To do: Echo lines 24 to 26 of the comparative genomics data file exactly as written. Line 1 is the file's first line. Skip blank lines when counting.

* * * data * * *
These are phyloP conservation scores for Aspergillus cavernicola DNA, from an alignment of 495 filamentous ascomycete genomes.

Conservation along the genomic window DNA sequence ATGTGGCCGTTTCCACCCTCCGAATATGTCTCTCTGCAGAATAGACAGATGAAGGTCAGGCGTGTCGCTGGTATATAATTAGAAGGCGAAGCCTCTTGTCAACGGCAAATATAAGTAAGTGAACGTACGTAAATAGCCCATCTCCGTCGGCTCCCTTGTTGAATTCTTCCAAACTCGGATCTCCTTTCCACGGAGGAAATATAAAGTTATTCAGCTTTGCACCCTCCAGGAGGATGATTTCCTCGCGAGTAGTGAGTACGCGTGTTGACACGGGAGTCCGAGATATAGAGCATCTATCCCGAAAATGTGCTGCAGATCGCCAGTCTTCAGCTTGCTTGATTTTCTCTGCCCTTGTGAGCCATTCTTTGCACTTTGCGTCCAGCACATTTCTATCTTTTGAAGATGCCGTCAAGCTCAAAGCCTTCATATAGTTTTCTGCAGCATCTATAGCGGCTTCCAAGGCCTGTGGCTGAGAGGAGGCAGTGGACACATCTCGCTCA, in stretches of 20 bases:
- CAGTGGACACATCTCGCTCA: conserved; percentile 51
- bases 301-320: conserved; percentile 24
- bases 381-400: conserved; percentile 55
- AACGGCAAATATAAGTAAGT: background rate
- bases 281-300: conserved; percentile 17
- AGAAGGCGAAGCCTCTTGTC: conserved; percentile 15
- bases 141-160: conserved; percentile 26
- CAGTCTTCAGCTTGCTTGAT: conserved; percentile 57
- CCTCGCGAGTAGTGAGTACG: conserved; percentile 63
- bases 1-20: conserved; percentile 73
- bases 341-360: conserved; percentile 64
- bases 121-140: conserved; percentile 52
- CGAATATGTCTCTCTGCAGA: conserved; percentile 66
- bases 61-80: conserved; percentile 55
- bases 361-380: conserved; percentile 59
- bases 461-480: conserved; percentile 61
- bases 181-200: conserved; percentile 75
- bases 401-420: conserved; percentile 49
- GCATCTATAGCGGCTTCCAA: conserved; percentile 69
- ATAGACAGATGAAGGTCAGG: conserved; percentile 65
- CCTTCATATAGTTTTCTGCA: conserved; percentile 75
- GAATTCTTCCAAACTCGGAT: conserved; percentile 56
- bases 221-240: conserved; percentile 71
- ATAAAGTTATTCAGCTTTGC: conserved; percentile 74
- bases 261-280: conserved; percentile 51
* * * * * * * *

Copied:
- GAATTCTTCCAAACTCGGAT: conserved; percentile 56
- bases 221-240: conserved; percentile 71
- ATAAAGTTATTCAGCTTTGC: conserved; percentile 74